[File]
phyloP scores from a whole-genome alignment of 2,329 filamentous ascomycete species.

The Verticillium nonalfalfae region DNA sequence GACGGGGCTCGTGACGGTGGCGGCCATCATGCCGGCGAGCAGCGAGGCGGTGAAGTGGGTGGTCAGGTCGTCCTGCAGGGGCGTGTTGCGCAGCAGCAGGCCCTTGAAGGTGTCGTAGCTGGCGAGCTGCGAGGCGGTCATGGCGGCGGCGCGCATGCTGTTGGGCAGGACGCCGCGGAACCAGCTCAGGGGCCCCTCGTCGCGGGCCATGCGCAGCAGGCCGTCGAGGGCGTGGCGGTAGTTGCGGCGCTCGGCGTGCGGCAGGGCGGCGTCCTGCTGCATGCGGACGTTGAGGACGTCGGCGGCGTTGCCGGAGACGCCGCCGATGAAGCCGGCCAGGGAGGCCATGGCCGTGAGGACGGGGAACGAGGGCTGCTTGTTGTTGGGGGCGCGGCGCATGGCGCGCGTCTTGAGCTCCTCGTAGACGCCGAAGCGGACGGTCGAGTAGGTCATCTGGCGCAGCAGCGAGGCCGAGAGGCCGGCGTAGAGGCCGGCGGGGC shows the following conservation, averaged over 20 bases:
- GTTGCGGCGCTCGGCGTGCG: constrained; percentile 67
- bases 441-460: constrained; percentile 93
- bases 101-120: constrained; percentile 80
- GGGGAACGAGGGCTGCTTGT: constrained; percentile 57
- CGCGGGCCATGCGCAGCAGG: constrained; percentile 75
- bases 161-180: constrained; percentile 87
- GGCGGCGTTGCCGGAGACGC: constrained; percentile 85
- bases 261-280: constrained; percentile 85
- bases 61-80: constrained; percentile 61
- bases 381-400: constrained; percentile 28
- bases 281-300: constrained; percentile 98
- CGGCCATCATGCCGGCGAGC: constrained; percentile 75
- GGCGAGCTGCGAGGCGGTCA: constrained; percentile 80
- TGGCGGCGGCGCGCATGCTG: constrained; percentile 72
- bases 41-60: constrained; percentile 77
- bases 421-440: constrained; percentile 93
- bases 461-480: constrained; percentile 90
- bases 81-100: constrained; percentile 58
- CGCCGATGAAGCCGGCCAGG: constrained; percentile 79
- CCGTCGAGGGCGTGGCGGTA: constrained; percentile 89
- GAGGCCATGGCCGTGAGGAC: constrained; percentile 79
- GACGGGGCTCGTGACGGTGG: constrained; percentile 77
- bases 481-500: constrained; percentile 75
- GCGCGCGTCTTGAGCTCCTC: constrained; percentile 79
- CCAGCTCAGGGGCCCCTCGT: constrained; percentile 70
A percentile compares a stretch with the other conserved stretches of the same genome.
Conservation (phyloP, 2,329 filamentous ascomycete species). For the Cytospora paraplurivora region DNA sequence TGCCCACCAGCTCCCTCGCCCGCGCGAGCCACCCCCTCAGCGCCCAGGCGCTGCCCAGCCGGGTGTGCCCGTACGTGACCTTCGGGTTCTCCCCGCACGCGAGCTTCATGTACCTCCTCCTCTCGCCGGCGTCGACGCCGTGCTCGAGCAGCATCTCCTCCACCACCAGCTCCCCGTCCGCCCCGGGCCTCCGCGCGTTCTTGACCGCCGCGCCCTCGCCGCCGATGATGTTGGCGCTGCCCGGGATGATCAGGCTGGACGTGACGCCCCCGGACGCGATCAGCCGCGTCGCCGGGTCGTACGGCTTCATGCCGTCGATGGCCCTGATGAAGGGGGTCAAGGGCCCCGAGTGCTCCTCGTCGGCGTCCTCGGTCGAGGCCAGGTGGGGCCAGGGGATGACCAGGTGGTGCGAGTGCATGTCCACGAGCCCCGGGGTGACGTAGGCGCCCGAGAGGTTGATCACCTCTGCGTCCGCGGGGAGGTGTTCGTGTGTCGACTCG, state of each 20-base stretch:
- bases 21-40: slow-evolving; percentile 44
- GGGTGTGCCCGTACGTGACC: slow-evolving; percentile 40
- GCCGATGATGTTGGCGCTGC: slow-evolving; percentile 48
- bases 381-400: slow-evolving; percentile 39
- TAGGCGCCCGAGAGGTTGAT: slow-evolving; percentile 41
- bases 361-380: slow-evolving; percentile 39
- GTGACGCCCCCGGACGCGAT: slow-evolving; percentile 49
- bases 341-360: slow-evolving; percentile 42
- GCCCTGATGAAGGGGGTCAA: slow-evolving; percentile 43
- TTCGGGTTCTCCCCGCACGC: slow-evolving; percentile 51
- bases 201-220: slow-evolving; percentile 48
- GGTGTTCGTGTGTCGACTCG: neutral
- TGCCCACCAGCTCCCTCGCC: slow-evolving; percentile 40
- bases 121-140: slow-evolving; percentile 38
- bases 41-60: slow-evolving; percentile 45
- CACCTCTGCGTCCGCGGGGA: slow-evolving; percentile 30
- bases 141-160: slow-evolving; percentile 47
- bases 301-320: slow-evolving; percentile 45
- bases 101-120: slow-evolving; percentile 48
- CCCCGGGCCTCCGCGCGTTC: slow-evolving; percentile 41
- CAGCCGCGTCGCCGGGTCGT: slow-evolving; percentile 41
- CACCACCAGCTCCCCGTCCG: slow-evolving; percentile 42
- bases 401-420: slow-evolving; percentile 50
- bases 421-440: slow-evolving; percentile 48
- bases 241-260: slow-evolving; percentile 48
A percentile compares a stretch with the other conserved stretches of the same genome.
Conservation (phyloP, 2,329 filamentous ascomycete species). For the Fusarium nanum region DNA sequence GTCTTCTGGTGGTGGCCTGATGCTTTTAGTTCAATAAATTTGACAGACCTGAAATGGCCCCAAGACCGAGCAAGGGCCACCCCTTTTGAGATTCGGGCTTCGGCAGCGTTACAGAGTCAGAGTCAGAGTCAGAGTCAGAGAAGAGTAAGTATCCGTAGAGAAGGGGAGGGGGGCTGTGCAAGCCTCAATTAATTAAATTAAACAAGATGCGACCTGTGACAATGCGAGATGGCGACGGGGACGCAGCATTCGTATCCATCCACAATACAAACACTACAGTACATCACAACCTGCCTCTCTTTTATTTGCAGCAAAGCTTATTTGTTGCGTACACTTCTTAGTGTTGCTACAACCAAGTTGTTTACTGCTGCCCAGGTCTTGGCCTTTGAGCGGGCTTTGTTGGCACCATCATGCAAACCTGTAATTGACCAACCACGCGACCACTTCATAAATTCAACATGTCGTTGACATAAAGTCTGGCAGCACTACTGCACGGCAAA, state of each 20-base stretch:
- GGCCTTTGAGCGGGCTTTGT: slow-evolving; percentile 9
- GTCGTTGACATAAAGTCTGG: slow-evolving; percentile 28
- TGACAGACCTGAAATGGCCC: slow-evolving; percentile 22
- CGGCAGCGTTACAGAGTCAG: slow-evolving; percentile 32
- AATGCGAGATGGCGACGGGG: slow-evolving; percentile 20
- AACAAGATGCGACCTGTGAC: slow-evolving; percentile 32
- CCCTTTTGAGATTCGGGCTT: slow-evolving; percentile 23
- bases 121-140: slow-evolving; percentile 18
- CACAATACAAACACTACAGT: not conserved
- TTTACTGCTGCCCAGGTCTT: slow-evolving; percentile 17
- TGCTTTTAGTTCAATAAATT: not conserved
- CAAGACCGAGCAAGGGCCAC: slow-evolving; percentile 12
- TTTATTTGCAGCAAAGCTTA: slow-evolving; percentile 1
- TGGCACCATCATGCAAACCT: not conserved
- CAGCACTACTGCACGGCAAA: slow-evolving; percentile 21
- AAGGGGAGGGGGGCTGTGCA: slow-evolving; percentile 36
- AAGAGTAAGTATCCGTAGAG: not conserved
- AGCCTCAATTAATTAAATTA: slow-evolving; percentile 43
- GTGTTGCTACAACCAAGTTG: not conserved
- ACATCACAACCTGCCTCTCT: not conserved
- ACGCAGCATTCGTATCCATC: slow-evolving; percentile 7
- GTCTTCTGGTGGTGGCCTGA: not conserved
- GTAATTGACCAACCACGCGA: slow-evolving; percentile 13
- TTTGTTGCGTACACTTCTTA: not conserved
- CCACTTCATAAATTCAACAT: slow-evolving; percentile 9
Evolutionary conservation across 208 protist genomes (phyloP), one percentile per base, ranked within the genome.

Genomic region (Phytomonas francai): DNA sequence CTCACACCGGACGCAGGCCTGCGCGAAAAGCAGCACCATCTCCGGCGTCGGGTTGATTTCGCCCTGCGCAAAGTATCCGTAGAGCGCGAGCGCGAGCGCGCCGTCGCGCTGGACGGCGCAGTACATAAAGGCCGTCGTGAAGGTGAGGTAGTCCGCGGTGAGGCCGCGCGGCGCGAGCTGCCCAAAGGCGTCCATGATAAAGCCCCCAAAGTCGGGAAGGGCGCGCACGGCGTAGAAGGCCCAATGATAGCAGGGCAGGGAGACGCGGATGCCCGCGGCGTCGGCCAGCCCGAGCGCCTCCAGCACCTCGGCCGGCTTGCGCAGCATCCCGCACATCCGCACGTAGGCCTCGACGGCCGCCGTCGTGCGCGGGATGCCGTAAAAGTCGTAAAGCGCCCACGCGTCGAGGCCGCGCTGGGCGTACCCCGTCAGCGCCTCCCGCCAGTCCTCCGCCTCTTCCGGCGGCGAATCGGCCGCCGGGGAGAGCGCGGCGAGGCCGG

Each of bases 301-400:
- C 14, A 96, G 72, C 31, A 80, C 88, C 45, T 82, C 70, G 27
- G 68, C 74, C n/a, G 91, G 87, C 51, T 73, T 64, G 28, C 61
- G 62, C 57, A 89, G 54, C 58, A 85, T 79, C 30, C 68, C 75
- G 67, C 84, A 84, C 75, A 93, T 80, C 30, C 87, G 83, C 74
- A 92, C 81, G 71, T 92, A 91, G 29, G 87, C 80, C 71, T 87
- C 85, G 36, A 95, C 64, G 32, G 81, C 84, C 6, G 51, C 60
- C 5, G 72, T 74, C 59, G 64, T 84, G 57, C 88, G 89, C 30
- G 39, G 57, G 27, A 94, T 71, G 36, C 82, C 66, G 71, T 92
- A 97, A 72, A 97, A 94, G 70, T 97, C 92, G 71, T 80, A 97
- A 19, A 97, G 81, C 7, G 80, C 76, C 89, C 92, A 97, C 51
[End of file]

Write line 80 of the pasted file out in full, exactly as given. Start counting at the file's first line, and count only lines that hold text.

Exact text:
- TTTGTTGCGTACACTTCTTA: not conserved